Fed officials still expect solid growth this year, but below the torrid pace of the first quarter, when the US economy expanded 3.2%
Risks to the US economic outlook, including trade uncertainty and Brexit, have receded but are still present, the US Federal Reserve said Wednesday.
And with inflation pressures still muted the central bank can afford to be patient before deciding on any further rate moves, according to the minutes of the April 30-May 1 policy meeting, when the Fed left the key lending rate unchanged.
However, the meeting was held at a time when optimism was high for a deal to end the US-China trade war and before President Donald Trump more than doubled tariffs on $200 billion in Chinese goods, sparking further retaliation from Beijing.
Likewise the discussion of monetary policy came before Washington reached an agreement with Canada and Mexico to end the US tariffs on steel and aluminum imports, and put an end to the retaliation against American exports.
The minutes also revealed a split among the officials about the outlook for inflation, which has stubbornly remained below the Fed's two percent target despite a strong economy and low unemployment rate.
"A number of participants observed that some of the risks and uncertainties that had surrounded their outlooks earlier in the year had moderated, including those related to the global economic outlook, Brexit, and trade negotiations," the Fed minutes said.
"That said, these and other sources of uncertainty remained."
Fed officials still expect solid growth this year, but below the torrid pace of the first quarter, when the economy expanded 3.2 percent. Still, the agriculture sector is facing a tough time amid trade disputes and recent massive flooding, according to the report.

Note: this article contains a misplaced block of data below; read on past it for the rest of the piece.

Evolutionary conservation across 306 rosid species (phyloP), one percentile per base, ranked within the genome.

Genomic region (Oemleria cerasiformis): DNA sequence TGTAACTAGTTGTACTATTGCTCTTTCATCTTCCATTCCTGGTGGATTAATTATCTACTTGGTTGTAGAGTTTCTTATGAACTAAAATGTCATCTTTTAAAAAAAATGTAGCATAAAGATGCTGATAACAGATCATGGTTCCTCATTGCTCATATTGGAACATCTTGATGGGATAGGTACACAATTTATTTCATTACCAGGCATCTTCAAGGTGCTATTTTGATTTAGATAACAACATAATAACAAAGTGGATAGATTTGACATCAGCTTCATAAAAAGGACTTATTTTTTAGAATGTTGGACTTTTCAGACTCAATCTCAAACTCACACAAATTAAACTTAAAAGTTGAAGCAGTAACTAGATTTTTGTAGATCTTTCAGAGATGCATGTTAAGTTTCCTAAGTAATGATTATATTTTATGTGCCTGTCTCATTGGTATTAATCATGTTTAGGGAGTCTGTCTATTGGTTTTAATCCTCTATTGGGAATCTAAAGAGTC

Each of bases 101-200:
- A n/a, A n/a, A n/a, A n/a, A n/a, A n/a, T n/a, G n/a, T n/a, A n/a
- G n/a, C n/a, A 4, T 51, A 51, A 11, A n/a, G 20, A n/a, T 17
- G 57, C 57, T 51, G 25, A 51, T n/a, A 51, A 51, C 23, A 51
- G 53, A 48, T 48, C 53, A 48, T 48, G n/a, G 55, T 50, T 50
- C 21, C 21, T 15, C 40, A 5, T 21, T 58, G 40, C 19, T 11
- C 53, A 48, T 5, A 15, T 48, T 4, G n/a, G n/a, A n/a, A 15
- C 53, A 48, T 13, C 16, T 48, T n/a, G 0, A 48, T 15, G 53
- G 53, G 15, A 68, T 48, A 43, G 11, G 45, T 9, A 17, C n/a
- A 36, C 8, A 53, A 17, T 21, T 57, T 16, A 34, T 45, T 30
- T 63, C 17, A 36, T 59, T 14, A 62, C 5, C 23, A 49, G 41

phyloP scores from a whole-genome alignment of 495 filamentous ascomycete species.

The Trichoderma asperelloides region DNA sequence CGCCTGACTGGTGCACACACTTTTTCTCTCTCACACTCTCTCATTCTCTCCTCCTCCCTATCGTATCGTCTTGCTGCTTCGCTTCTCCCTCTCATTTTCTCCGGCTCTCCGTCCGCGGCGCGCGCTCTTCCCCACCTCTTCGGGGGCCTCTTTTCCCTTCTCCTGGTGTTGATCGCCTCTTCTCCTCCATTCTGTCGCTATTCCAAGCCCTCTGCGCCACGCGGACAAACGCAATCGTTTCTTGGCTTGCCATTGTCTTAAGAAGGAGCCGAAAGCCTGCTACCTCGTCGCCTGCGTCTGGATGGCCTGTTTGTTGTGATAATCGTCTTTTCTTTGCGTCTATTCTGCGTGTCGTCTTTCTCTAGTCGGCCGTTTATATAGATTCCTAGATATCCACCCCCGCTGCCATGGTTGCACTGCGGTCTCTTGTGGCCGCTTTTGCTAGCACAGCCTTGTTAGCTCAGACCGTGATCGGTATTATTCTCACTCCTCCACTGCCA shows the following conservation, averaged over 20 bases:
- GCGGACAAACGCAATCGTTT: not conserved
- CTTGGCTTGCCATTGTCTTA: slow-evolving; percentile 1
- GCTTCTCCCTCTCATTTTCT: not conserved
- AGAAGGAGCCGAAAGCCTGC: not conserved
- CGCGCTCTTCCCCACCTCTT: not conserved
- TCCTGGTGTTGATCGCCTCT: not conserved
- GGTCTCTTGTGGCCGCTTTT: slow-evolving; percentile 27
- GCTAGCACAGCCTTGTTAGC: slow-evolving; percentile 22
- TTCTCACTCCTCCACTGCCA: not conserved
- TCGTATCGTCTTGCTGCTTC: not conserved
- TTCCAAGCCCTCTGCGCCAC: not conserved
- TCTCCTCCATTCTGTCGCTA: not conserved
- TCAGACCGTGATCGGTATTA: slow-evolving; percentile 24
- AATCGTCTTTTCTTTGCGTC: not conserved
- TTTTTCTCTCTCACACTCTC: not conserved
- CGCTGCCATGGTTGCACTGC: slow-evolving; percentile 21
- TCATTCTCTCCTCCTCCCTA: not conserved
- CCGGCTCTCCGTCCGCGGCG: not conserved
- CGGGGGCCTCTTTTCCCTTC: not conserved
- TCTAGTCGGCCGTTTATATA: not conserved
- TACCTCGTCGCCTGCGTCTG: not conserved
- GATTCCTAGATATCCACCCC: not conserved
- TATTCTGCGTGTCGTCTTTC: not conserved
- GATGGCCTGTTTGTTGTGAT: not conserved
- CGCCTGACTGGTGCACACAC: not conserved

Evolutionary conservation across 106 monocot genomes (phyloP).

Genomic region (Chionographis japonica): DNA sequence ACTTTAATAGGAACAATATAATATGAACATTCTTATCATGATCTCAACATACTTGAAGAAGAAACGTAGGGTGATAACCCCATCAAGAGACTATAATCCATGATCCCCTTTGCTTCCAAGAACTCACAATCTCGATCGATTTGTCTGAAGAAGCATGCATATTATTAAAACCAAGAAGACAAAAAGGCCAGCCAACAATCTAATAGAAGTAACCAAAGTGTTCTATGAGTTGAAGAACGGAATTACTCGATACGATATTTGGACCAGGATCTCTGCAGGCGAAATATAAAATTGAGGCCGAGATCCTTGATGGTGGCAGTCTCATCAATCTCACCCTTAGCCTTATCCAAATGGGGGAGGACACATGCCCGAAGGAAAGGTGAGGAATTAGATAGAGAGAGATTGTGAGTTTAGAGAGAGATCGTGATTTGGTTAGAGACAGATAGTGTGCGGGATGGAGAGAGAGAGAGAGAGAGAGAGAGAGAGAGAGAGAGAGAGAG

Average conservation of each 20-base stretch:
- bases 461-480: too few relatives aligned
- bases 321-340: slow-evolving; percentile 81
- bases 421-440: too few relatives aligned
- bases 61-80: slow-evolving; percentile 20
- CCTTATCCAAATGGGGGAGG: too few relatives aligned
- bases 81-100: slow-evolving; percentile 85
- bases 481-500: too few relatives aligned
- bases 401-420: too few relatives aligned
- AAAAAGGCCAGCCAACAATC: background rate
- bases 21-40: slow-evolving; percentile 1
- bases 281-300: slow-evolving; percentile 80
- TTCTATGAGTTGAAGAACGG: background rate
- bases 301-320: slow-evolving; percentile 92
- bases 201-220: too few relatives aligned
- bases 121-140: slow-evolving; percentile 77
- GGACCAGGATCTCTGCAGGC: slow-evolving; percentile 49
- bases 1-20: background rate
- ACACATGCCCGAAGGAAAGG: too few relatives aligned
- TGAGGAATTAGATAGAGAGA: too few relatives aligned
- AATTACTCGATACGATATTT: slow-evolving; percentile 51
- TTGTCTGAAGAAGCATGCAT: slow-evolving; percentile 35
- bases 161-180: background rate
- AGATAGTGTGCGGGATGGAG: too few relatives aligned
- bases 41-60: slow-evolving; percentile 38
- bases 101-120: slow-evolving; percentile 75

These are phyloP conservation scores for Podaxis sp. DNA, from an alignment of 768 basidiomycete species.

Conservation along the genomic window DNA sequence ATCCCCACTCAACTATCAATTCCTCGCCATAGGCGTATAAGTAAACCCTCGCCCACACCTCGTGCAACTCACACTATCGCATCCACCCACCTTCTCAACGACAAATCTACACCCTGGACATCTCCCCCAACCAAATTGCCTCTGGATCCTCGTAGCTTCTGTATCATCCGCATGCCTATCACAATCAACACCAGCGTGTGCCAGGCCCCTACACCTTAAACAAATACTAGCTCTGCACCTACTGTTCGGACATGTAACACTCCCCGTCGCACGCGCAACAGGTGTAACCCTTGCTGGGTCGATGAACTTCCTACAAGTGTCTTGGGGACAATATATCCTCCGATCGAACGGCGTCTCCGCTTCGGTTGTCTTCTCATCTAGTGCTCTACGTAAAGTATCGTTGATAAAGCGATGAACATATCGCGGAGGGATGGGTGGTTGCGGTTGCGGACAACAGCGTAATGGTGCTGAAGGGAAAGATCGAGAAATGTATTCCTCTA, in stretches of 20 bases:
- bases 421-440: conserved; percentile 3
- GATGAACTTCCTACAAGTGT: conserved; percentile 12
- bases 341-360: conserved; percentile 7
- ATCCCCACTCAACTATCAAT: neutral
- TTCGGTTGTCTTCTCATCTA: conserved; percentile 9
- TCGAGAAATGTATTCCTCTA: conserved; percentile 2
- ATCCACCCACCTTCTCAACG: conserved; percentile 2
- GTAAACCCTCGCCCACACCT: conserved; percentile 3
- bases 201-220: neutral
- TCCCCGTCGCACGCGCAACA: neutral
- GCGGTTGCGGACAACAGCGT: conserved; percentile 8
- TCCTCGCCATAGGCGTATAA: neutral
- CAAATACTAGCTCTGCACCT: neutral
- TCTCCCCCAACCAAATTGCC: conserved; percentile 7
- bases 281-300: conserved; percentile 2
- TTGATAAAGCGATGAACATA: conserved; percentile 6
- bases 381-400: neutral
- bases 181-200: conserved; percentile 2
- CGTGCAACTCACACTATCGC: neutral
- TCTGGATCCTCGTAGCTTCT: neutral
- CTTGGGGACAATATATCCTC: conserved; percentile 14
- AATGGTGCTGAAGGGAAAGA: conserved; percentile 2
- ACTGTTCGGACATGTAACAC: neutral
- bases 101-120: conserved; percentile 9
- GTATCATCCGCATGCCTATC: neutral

Given the "waning impetus" of the 2017 tax cuts and the four interest rate increases last year, officials "expected real GDP growth to slow over the medium term, moving back toward their estimates of trend output growth."
Central bankers remain baffled by the very low inflation rate, which they continue to attribute at least in part to "idiosyncratic factors," like low apparel prices.
"A few" Fed officials were more concerned by the risk prices could suddenly shoot higher, while "a few other participants" said persistent low inflation and moderate wage increases indicate the risk was not as great.
The risk of inflation below target is that it gets stuck at the too-low level, making it harder for the Fed to support the economy.
Meanwhile, given "global economic and financial developments as well as muted inflation pressures, participants generally agreed that a patient approach" to deciding on the benchmark lending rate "remained appropriate."
After raising the key lending rate four times last year, the Fed voted unanimously this month to keep it in a range of 2.25-2.5 percent.
Conflicting economic data has complicated the Fed's decision-making, while repeated attacks by President Donald Trump have left the institution open to concerns it might bow to political pressure.
Trump has slammed the Fed on Twitter for "incessantly" raising interest rates despite low inflation, and called on officials to cut the rate by a full percentage point.
But Fed Chair Jerome Powell has repeatedly said the central bank does not pay attention to political considerations, and is comfortable with its wait-and-see approach.
Still, policymakers will be "watching inflation carefully, according to Powell.
A growing number of economists expect the Fed to cut the benchmark rate later this year.